The smallest transform used in 2point DFT which is known as radix2. It processes a group of two samples. Radix2 is the fastest method for calculating FFT. These are amongst the one of large number of FFT algorithm being developed. Radix2 algorithm are useful if N is a regular power of 2(N=2^p). The term FFT is actually slightly ambiguous
because there are several commonly used FFT algorithms. There are two different radix2 algorithms, they are: decimationintime (DIT) and decimationinfrequency (DIF) algorithms. A butterfly unit block consisting of N/2 butterflies. Each one containing two (N/2)*16bits ROMs to store the sine and cosine of the twiddle factors, four 16*16 multipliers in 2s complement, six 32bits accumulators and two special operators to adequate the data format [2, 4].
1. DIT FFT Algorithm
The decimationintime FFT (DIT FFT) is a process of dividing the Npoint DFT into two (N/2)point DFTs by splitting the input samples into even and odd indexed samples. The two (N/2)point DFTs are then further divided in the same way into (N/2)point DFTs and this decomposition process continues until 2point DFTs are obtained [5]. This approach is demonstrated below. Since
, the following equation can be derived by rearranging equation (5) and then:
where , and are the DFTs of the even and odd indexed samples respectively. Although, equation (6) still needs to be valuated N times for k varying from 0 to N1, each summation only needs to be computed N/2 times for k varying from 0 to because and are repetitive with an internal interval of N/2 (periodicity property). Consequently, the original DFT computation time is reduced by approximately 50%.
Consequently by restricting k to the range 0 to , equation (6) can be rewritten in two parts; one part for the first half of the frequency points and other part for the second half of the frequency points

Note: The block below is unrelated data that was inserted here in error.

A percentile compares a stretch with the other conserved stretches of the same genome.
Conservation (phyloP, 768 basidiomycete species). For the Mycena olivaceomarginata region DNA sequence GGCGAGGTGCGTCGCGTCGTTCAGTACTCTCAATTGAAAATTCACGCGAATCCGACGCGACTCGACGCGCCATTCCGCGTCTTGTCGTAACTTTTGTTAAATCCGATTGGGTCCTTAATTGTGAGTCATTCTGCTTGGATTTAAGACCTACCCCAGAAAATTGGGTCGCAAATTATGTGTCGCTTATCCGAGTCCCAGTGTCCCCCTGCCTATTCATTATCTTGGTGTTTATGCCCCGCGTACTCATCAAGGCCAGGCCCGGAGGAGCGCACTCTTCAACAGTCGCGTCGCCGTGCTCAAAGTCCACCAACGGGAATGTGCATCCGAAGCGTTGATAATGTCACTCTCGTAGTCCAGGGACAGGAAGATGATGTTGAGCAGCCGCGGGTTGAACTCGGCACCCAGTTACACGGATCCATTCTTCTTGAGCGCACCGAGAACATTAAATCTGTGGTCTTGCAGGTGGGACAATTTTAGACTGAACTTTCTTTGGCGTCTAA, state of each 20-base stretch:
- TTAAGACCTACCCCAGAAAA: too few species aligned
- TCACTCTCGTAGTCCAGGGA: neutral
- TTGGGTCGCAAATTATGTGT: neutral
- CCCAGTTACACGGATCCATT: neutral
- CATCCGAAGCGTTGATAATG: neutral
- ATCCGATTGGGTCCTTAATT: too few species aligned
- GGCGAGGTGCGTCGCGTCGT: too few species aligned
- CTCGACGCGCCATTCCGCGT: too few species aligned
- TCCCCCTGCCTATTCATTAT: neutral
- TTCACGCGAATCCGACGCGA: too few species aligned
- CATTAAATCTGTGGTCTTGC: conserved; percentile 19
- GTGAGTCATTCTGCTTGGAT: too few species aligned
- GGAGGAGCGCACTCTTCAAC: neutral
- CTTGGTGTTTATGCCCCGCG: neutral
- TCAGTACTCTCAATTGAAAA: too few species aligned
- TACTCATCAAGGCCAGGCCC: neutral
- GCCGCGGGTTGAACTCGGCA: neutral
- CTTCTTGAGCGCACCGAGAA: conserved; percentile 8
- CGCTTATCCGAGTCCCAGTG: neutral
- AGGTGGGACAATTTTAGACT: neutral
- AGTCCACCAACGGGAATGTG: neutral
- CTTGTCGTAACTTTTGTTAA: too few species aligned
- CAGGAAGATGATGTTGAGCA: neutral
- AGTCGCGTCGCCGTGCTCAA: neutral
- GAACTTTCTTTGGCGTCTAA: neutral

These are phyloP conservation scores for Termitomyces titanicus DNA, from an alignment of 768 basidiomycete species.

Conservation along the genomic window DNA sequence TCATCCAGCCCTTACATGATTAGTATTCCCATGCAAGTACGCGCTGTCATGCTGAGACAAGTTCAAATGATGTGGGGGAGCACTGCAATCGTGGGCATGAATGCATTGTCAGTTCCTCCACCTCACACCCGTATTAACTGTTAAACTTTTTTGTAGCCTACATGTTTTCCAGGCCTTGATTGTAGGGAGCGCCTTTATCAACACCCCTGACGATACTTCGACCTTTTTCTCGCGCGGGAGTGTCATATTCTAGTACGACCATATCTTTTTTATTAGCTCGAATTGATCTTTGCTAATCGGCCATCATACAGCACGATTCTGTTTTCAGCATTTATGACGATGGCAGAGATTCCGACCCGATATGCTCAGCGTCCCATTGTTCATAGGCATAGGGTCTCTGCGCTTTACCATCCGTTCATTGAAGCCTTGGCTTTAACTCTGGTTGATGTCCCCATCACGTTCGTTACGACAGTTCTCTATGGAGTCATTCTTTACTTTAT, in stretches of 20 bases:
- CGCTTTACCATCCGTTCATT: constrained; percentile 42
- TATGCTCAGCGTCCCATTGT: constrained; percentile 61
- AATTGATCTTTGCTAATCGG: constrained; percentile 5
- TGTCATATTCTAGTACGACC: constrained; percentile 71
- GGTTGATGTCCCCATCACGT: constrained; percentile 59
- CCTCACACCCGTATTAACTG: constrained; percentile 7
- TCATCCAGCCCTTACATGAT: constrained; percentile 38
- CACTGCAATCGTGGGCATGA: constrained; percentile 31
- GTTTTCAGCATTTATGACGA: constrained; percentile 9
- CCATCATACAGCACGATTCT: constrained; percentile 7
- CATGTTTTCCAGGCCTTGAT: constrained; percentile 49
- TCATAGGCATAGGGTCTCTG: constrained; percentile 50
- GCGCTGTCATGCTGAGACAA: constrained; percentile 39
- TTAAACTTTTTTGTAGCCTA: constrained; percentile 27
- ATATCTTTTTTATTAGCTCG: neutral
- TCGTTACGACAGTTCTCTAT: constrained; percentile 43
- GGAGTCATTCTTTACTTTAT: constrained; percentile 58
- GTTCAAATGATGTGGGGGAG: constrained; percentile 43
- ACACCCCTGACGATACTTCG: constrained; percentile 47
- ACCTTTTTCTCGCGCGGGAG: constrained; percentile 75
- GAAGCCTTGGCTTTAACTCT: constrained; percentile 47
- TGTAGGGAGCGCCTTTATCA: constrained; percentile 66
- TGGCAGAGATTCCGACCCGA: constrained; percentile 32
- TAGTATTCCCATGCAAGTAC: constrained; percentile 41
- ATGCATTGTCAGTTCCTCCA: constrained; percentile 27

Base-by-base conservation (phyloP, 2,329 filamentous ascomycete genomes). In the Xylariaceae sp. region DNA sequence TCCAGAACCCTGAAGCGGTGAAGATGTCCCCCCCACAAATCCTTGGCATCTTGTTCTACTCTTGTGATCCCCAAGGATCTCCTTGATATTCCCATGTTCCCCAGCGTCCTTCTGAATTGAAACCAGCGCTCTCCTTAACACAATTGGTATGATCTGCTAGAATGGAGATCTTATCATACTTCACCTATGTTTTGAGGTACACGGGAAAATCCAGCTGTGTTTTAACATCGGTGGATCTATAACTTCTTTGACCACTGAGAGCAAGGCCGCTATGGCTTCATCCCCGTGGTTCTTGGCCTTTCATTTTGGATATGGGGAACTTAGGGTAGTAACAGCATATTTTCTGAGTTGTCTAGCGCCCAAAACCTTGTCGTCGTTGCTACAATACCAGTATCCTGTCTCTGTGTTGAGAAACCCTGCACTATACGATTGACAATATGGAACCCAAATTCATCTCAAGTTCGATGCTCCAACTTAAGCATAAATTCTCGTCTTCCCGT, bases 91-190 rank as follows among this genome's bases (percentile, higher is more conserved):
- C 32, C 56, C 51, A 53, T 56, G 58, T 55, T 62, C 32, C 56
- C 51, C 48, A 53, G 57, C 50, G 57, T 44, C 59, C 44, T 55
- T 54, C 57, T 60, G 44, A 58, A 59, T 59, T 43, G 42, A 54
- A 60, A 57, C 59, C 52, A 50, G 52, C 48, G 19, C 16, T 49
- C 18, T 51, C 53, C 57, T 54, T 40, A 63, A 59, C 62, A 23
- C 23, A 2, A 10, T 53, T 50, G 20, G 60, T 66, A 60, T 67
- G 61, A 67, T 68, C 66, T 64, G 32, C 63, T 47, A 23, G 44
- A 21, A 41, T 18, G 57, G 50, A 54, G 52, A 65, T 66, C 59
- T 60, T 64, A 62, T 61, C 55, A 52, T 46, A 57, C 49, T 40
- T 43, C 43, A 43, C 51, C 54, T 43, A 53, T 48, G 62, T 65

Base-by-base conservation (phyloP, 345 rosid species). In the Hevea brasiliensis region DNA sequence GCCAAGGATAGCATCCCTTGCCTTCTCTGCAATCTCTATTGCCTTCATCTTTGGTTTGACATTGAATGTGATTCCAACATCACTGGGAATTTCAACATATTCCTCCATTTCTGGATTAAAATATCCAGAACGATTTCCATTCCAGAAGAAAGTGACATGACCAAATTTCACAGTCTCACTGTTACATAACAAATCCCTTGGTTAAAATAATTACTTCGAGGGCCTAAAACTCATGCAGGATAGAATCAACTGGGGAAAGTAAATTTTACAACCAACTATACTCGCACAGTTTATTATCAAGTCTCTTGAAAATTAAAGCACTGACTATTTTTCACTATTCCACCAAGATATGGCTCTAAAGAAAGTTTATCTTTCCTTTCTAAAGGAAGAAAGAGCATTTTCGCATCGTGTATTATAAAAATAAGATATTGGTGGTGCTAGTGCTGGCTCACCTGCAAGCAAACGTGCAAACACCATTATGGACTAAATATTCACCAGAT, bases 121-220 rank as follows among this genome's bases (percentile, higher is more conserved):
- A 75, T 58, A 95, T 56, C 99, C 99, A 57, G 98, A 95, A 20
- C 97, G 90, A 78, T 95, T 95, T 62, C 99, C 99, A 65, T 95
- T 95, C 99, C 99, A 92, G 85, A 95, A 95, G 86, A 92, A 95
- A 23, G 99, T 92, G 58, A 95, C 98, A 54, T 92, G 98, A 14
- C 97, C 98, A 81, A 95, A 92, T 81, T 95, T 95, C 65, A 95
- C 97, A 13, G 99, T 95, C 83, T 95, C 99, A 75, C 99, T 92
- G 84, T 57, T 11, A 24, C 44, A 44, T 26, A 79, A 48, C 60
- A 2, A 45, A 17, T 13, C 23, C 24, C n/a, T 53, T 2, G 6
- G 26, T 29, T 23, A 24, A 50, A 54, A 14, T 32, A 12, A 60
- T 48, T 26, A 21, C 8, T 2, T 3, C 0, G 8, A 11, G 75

, that is
The implementation of equation (7) for an 8point DFT can be shown as a butterfly diagram as in Figure 1. Each butterfly takes a pair of inputs and generates a pair of outputs.
Figure 1. Butterfly diagram for 8point DFT with one decimation stage
Applying the same decomposition technique again to divide two N/2points DFTs into four N/4point DFTs by splitting the even and oddindexed sequences into four subsequences, see the stage 2 in Figure 2. Consequently, the same technique is applied to divide four N/4point DFT into eight N/8point DFTs, see stage 3 in Figure 2.
Figure 2. Butterfly diagram for a 8point DIT FFT
Each decomposition stage doubles the number of separate DFTs, but halves the number of points in DFT. In computing an Npoint DFT, this decimation process can be repeated times. The number of computation stages is seen to be 3 since
In the stage 1 are required N additions/substractions and the other two stages require N complex additions/substractions (or 2N additions/substractions) and N/2 complex multiplications (or 2N multiplications and N additions/substractions, since each complex multiplication requires 4 ordinary multiplications and 2 additions/substractions). Since there are stages for an Npoint FFT, the total number of multiplications is and the total number of additions is
. This can be compared with the
multiplications and additions required for the direct implementation of DFT.

DIF FFT Algorithm
In contrast to the DIT FFT which decomposes the DFT by recursively splitting the input samples in the time domain into subsequences, the decimationinfrequency FFT (DIF FFT) decomposes the DFT by recursively splitting the sequence elements in the frequency domain into smaller subsequences [5]. Dividing equation (5) into two N/2point DFTs by splitting the input samples into halves yields:
The implementation of equation (9) for a 8point DFT is shown as butterfly diagram in Figure 3.
Figure 3. Butterfly diagram for 8point DFT with one decimation stage/p>
In contrast to Figure 2, Figure 4 shows that DIF FFT has its input data sequence in natural order and the output sequence in bitreversed order. For a 512point FFT, 512points cosine and sine tables should be built to involve this computation.